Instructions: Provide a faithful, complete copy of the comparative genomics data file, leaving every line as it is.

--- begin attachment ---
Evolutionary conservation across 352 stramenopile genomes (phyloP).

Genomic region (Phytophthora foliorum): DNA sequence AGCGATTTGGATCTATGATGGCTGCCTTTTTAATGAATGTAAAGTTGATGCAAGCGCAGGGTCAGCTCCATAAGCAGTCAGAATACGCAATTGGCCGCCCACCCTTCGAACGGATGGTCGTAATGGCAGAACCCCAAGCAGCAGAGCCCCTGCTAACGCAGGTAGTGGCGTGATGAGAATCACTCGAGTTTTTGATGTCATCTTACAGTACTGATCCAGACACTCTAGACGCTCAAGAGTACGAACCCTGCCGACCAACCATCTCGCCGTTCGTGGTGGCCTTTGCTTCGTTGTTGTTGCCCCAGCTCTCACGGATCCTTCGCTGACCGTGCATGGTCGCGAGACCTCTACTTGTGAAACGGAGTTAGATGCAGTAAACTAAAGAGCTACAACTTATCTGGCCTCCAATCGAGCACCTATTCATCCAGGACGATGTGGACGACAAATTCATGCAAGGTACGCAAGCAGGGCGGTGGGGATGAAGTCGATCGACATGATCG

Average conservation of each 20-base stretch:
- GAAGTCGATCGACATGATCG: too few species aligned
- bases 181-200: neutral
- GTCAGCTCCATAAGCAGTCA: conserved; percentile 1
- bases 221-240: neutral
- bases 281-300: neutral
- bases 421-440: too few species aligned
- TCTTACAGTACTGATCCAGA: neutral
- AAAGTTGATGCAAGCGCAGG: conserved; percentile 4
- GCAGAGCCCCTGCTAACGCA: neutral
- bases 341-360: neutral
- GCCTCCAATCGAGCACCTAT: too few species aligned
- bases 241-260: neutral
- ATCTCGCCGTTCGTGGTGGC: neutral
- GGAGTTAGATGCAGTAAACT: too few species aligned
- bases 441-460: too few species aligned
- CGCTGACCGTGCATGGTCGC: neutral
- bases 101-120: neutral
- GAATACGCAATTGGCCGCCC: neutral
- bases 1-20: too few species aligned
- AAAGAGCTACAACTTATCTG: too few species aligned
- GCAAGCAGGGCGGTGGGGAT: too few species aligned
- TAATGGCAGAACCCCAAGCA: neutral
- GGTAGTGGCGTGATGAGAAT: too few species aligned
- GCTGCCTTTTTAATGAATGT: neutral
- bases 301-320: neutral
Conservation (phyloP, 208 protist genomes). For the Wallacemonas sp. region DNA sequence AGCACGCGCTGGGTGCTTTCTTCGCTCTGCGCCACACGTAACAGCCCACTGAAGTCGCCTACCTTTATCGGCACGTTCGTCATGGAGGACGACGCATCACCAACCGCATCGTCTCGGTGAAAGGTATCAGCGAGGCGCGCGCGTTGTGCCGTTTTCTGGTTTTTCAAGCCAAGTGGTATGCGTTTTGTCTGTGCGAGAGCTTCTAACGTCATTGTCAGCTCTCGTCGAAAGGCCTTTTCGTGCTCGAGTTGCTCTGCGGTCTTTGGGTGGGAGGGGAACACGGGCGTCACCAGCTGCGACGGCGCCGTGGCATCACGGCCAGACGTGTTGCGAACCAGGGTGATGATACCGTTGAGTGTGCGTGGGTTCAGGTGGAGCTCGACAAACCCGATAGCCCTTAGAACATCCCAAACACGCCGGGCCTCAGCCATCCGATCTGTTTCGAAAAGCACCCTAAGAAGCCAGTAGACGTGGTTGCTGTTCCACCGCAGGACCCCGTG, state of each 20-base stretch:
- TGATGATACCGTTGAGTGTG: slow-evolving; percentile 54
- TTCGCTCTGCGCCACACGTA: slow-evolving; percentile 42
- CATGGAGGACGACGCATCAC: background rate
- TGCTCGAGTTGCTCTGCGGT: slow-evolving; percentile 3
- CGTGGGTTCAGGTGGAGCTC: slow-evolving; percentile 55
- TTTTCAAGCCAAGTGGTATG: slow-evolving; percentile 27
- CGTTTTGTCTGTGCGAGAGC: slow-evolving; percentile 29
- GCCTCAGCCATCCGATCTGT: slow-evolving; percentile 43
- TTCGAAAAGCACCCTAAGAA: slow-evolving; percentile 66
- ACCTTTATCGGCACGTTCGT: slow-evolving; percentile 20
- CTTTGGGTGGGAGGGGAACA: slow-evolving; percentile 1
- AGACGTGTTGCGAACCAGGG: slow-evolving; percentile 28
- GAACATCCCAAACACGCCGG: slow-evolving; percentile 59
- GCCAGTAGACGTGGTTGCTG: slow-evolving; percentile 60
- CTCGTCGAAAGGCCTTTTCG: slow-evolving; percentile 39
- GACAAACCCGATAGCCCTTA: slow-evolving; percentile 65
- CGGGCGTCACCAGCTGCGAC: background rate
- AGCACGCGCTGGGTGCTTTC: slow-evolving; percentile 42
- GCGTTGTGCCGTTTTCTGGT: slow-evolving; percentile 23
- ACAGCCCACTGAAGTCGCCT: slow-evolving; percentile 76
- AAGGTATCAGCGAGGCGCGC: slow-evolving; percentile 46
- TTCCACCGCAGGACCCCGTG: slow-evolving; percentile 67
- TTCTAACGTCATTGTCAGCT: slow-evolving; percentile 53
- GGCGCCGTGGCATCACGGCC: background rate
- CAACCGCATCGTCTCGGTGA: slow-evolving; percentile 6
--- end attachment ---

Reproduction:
Evolutionary conservation across 352 stramenopile genomes (phyloP).

Genomic region (Phytophthora foliorum): DNA sequence AGCGATTTGGATCTATGATGGCTGCCTTTTTAATGAATGTAAAGTTGATGCAAGCGCAGGGTCAGCTCCATAAGCAGTCAGAATACGCAATTGGCCGCCCACCCTTCGAACGGATGGTCGTAATGGCAGAACCCCAAGCAGCAGAGCCCCTGCTAACGCAGGTAGTGGCGTGATGAGAATCACTCGAGTTTTTGATGTCATCTTACAGTACTGATCCAGACACTCTAGACGCTCAAGAGTACGAACCCTGCCGACCAACCATCTCGCCGTTCGTGGTGGCCTTTGCTTCGTTGTTGTTGCCCCAGCTCTCACGGATCCTTCGCTGACCGTGCATGGTCGCGAGACCTCTACTTGTGAAACGGAGTTAGATGCAGTAAACTAAAGAGCTACAACTTATCTGGCCTCCAATCGAGCACCTATTCATCCAGGACGATGTGGACGACAAATTCATGCAAGGTACGCAAGCAGGGCGGTGGGGATGAAGTCGATCGACATGATCG

Average conservation of each 20-base stretch:
- GAAGTCGATCGACATGATCG: too few species aligned
- bases 181-200: neutral
- GTCAGCTCCATAAGCAGTCA: conserved; percentile 1
- bases 221-240: neutral
- bases 281-300: neutral
- bases 421-440: too few species aligned
- TCTTACAGTACTGATCCAGA: neutral
- AAAGTTGATGCAAGCGCAGG: conserved; percentile 4
- GCAGAGCCCCTGCTAACGCA: neutral
- bases 341-360: neutral
- GCCTCCAATCGAGCACCTAT: too few species aligned
- bases 241-260: neutral
- ATCTCGCCGTTCGTGGTGGC: neutral
- GGAGTTAGATGCAGTAAACT: too few species aligned
- bases 441-460: too few species aligned
- CGCTGACCGTGCATGGTCGC: neutral
- bases 101-120: neutral
- GAATACGCAATTGGCCGCCC: neutral
- bases 1-20: too few species aligned
- AAAGAGCTACAACTTATCTG: too few species aligned
- GCAAGCAGGGCGGTGGGGAT: too few species aligned
- TAATGGCAGAACCCCAAGCA: neutral
- GGTAGTGGCGTGATGAGAAT: too few species aligned
- GCTGCCTTTTTAATGAATGT: neutral
- bases 301-320: neutral
Conservation (phyloP, 208 protist genomes). For the Wallacemonas sp. region DNA sequence AGCACGCGCTGGGTGCTTTCTTCGCTCTGCGCCACACGTAACAGCCCACTGAAGTCGCCTACCTTTATCGGCACGTTCGTCATGGAGGACGACGCATCACCAACCGCATCGTCTCGGTGAAAGGTATCAGCGAGGCGCGCGCGTTGTGCCGTTTTCTGGTTTTTCAAGCCAAGTGGTATGCGTTTTGTCTGTGCGAGAGCTTCTAACGTCATTGTCAGCTCTCGTCGAAAGGCCTTTTCGTGCTCGAGTTGCTCTGCGGTCTTTGGGTGGGAGGGGAACACGGGCGTCACCAGCTGCGACGGCGCCGTGGCATCACGGCCAGACGTGTTGCGAACCAGGGTGATGATACCGTTGAGTGTGCGTGGGTTCAGGTGGAGCTCGACAAACCCGATAGCCCTTAGAACATCCCAAACACGCCGGGCCTCAGCCATCCGATCTGTTTCGAAAAGCACCCTAAGAAGCCAGTAGACGTGGTTGCTGTTCCACCGCAGGACCCCGTG, state of each 20-base stretch:
- TGATGATACCGTTGAGTGTG: slow-evolving; percentile 54
- TTCGCTCTGCGCCACACGTA: slow-evolving; percentile 42
- CATGGAGGACGACGCATCAC: background rate
- TGCTCGAGTTGCTCTGCGGT: slow-evolving; percentile 3
- CGTGGGTTCAGGTGGAGCTC: slow-evolving; percentile 55
- TTTTCAAGCCAAGTGGTATG: slow-evolving; percentile 27
- CGTTTTGTCTGTGCGAGAGC: slow-evolving; percentile 29
- GCCTCAGCCATCCGATCTGT: slow-evolving; percentile 43
- TTCGAAAAGCACCCTAAGAA: slow-evolving; percentile 66
- ACCTTTATCGGCACGTTCGT: slow-evolving; percentile 20
- CTTTGGGTGGGAGGGGAACA: slow-evolving; percentile 1
- AGACGTGTTGCGAACCAGGG: slow-evolving; percentile 28
- GAACATCCCAAACACGCCGG: slow-evolving; percentile 59
- GCCAGTAGACGTGGTTGCTG: slow-evolving; percentile 60
- CTCGTCGAAAGGCCTTTTCG: slow-evolving; percentile 39
- GACAAACCCGATAGCCCTTA: slow-evolving; percentile 65
- CGGGCGTCACCAGCTGCGAC: background rate
- AGCACGCGCTGGGTGCTTTC: slow-evolving; percentile 42
- GCGTTGTGCCGTTTTCTGGT: slow-evolving; percentile 23
- ACAGCCCACTGAAGTCGCCT: slow-evolving; percentile 76
- AAGGTATCAGCGAGGCGCGC: slow-evolving; percentile 46
- TTCCACCGCAGGACCCCGTG: slow-evolving; percentile 67
- TTCTAACGTCATTGTCAGCT: slow-evolving; percentile 53
- GGCGCCGTGGCATCACGGCC: background rate
- CAACCGCATCGTCTCGGTGA: slow-evolving; percentile 6